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Old 11-04-2019, 06:15 AM
saje is offline
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Internet for those in rural/underserved areas - Unlimitedville? Verizon Jetpack? Hotspots?


So we are moving to the middle of nowhere - at least as far as cable/cell/internet are concerned. It's actually about 20 mi from Augusta and a thriving area with a huge winter population and a growing year 'round one, but it's nearly a desert for anything to do with connectivity.

The current options are satellite - HughesNet, Viasat, or using one of the cell carriers and a mobile hotspot of some kind. We currently have AT&T for cell service and it's ok at the new house, spotty in the surrounding area. Verizon is better in the local area (but still not great) and not great at the house. We currently don't have cable at the house we're leaving, just internet and AppleTV.

I came across something yesterday called Unlimitedville, basically a service that provides routers or hotspots for all the major carriers and claims to provide fast internet without throtttling. The plans aren't cheap, but if it really works it might be worth it. Has anyone here used it?

If anyone tech-savvy has any suggestions I'd welcome them! This is the only downside to this move, otherwise I'm really looking forward to being in the new place.

Oh, the zip code is 29853, it's on the outskirts of Aiken, SC.
  #2  
Old 11-04-2019, 06:45 AM
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I was in the same situation in one of the properties I owned and I ended up with Hughesnet and Dish Tv combo.

It worked, but with a lot of latency.

Only major problems are that anytime it rains, you lose television AND internet until the sky clears. And there are data caps which are infuriating. If you're a streamer then you're most likely going to go over your data allowance and get throttled.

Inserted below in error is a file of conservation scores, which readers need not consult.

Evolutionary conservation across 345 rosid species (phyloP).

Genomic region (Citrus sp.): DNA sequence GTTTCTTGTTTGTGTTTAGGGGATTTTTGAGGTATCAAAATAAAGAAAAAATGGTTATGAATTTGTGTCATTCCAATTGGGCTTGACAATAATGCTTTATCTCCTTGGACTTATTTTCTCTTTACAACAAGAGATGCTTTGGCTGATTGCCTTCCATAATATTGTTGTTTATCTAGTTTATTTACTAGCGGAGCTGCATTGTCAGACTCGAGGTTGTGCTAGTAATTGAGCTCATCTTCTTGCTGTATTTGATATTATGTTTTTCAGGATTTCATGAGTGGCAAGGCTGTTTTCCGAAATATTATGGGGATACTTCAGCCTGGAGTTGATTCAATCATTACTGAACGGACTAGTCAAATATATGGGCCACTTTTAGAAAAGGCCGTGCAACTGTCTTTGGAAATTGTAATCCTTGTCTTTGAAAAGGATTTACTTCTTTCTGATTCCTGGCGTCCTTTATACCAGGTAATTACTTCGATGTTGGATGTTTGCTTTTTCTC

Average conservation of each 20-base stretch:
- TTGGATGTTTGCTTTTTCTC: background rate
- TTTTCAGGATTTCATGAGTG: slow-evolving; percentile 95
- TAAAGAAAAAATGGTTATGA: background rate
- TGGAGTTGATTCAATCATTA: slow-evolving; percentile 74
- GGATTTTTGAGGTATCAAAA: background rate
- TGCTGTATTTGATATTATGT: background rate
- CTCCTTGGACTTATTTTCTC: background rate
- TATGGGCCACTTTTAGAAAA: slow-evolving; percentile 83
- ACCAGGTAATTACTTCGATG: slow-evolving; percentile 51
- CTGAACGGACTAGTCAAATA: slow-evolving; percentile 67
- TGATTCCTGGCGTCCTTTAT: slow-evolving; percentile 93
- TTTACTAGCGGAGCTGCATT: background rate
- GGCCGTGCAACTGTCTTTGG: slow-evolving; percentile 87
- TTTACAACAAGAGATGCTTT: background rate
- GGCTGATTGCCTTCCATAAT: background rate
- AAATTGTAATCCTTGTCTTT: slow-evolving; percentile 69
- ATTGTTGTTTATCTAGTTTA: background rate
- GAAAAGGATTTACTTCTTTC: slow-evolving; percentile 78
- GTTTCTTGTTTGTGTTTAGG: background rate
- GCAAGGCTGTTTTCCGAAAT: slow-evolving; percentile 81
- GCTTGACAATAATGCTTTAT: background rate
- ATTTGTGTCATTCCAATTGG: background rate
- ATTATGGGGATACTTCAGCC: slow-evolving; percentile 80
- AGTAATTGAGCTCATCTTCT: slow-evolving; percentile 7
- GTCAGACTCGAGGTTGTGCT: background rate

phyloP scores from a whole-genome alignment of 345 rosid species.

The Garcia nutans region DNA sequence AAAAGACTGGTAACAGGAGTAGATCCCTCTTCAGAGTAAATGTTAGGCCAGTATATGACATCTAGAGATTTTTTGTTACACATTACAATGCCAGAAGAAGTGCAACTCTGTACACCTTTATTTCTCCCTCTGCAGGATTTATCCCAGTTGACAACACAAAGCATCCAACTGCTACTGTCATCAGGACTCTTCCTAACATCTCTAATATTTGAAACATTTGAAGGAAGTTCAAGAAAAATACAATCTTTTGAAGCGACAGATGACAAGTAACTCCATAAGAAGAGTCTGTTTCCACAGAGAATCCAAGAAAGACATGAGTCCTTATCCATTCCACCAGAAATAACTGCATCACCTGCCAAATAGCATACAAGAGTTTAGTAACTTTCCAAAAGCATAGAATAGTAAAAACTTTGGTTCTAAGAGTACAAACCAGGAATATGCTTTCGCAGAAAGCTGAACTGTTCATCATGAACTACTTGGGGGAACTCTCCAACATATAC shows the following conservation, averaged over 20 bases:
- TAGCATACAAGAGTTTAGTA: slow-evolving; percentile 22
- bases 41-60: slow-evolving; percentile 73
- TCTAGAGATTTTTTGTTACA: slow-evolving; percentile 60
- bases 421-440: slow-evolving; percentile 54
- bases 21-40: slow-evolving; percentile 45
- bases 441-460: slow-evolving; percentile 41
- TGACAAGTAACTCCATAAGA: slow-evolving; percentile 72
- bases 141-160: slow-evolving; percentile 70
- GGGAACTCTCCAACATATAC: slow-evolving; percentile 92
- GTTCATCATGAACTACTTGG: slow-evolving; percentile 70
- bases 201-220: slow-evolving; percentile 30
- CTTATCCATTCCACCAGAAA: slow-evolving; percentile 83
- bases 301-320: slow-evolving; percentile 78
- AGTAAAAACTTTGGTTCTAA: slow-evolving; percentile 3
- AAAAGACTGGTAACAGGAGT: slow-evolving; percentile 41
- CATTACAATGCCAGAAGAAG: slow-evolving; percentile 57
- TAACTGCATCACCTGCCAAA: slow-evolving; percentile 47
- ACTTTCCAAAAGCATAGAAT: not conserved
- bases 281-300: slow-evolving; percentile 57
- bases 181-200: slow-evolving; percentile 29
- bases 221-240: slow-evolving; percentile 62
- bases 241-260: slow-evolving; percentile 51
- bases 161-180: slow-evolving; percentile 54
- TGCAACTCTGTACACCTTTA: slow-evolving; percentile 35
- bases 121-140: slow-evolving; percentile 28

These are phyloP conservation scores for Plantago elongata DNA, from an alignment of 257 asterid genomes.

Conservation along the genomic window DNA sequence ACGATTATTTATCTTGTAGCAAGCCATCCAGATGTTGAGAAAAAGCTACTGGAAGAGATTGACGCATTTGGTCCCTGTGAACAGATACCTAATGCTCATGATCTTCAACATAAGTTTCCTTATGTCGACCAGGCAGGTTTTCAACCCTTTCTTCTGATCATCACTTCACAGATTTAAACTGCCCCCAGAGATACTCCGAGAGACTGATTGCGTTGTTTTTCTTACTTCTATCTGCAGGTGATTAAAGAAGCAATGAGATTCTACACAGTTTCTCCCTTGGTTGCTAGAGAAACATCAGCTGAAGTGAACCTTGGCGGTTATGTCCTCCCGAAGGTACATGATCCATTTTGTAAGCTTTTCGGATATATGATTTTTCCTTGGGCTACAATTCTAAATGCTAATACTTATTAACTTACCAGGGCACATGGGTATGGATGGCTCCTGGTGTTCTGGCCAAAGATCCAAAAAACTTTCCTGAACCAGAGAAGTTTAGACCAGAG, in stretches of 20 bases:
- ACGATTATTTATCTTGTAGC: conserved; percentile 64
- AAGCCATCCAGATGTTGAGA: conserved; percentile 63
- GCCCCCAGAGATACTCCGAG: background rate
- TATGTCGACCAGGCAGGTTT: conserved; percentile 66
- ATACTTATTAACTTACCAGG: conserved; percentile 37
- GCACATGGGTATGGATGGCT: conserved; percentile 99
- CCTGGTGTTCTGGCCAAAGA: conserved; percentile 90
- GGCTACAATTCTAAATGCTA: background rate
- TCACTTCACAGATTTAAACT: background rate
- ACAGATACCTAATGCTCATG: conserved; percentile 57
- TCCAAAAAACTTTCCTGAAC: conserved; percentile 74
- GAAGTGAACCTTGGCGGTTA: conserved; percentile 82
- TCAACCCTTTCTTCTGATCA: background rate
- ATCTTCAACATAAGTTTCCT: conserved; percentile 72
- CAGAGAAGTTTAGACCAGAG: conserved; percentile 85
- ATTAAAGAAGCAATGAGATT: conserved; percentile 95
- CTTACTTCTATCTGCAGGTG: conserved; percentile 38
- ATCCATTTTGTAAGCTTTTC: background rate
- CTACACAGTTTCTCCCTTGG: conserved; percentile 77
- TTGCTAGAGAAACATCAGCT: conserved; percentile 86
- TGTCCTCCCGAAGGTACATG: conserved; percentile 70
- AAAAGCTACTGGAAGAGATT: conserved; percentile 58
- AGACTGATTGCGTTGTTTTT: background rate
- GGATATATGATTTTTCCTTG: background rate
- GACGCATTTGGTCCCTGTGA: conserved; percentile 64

Hughesnet is 50 GB a month @ like 20mbps speed if I remember correctly.

Most of the cellular carriers are something like 20 or 25 GB per month then you get throttled. Even when they say they are 'unlimited' they almost all have a cap mentioned in the fine print.
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Old 11-04-2019, 09:02 AM
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This idea many be a long-shot, but I know it can work at least in one area.

Try to find a local wireless carrier and tell them your plight. There is a company near me that will put up mini-towers to cover marginal areas. They are willing to tailor the installation to fit the needs and interest, but they won't build a tower until the need is shown.

For example, if a homeowner can rally some neighbors to join (even one or two), the cost of the tower can be shared and the reoccurring costs spread.

Local companies like this are often more sympathetic and will take on challenges the big boys won't. The major players don't want to mess with small accounts and neighborhoods; they are only interested in large, concentrated customer areas.
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Old 11-04-2019, 10:24 AM
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Hughesnet is garbage if you do anything else besides occasionally peruse the Dope and other text sites. We blew through the data cap on the first day of the month watching streaming videos, and then the throttled speed was so terrible you couldn't watch anything else the rest of the month. We ended up having to pay $350 to cancel our contract because it was so bad.